- The Look of Reading: Book, Painting, Text
This is a book that every thinking person will want to read and to look at. Both acts are equally necessary, because it juxtaposes two media: a series of images that in themselves would make up a substantial coffee-table book, and a dense double-columned text weaving together theoretical argument, visual analysis, and a whirlwind tour through half a millennium of Western art. The Look of Reading defines a spectrum stretching from the portrait (in which the book can be too easily dismissed as either prop or means of passing the time of sitting) to the still life with books. What interests Stewart is the opposite of ekphrasis: not a verbal representation of visual art, but a visual representation of written matter. More specifically, he focuses on the representation of human engagement with such an object—that is, on the rise and fall of reading.
Despite the brilliance with which Stewart himself tacks back from art-historical to literary-theoretical methods, his subject is less the dovetailing of the visual with the verbal than their constitutive tension. Once the illuminated manuscript gives way to the printed page on the one hand and the easel painting on the other, alphabetic characters are exiled from visual art; what replaces them, however, is the human figure (usually female) reading, most often holding a book that invites and resists reading by the viewer. Impossible to view a representation of an inscribed page without trying to decipher it—but increasingly impossible to satisfy that urge, as the enlarged lettering of pages represented in medieval art gives way to striations, abstract squiggles, or a simple wash of gray framed by white margins. And while viewers seem impelled to puzzle at the title of the books being read, unless they happen to be Bibles, the painter usually leaves us guessing (25). By making the reader's face more legible than the page that it faces, early modern art "hollows out cause from within effect" (105); like a catalyst, the book disappears in the reaction it precipitates (151). By the time we reach Picasso, text bifurcates into the printed pages used in collages (legible but not represented as being read) and representations of reading (whose object can be as illegible as a gash of white) (279).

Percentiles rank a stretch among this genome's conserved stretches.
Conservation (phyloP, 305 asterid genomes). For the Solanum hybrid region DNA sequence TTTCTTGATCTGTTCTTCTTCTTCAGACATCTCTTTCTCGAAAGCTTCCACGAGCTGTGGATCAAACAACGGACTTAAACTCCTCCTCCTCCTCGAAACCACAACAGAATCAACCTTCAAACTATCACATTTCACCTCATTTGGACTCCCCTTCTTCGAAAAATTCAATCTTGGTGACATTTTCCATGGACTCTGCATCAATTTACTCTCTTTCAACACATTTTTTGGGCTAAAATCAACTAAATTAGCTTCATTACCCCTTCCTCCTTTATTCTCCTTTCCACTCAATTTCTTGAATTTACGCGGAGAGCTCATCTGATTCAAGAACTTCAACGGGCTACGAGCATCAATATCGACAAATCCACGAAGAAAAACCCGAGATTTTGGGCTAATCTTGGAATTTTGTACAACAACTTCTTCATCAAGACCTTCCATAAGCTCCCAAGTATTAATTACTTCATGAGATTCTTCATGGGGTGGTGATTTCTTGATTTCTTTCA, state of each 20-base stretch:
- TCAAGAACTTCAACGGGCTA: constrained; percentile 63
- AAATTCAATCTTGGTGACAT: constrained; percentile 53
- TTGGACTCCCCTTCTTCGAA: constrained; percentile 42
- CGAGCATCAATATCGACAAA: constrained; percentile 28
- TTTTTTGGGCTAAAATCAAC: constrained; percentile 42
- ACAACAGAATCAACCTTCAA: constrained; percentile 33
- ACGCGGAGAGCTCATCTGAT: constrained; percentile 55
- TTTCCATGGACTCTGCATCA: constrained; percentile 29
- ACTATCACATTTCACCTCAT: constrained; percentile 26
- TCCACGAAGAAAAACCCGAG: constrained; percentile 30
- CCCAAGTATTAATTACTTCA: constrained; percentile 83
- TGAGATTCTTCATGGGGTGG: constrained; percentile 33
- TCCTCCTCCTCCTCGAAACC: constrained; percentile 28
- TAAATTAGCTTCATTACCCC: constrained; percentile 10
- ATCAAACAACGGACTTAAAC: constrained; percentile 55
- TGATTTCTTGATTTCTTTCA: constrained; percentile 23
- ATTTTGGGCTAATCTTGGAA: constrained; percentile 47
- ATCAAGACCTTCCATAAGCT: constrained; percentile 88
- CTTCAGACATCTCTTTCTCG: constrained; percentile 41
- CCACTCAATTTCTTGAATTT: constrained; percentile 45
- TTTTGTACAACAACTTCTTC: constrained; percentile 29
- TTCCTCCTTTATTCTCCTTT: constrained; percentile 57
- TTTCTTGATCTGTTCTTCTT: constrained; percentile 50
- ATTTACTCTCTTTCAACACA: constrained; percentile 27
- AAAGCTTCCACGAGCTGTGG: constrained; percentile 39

Organized chronologically, this is history with an internalist bent: despite periodic allusions to silent reading and print capitalism, it engages more heavily with the history of art than with the history of books. We might expect Stewart's story to end with abstraction, at the moment when any genre scene—including the scene of reading—disappears. But the argument continues, and what replaces the represented reader, at this point, is what he calls the "lexigraph": a surface variously inscribed, incised, and scored, with spaced and lineated marks that invite viewers to take over the act of reading themselves. Invite but also thwart, because the lexigraph remains torn between alphabetic characters and geometric abstraction; in that sense it circles back to the illuminated manuscript, with the difference that it now offers at once "the lure of recognition and the rebuff of the accidental mark" (333). At the same time, "the image surface tends toward a pagelike sheet for inscription rather than a picture plane" (337). In turn, the illegible scrawl at the border between drawing and writing finds its mirror-image in the mechanized letter forms of conceptualism, at the same moment when [End Page 531] book or page shapes that frustrate our expectation of inscription give way to writing unframed by page or book, let alone by a represented reader. Illegibility returns to haunt conceptual art, now with a sharper temporal dimension: thus, Ann Hamilton's installation "tropos" (first performed in 1993), where a woman runs a cauterizing tool, in place of an eye, over lines of text. "Painting involves duration envy" Stewart declares in one of many one-liners (87). Because reading involves "putting in time," painted reading makes visible the difference...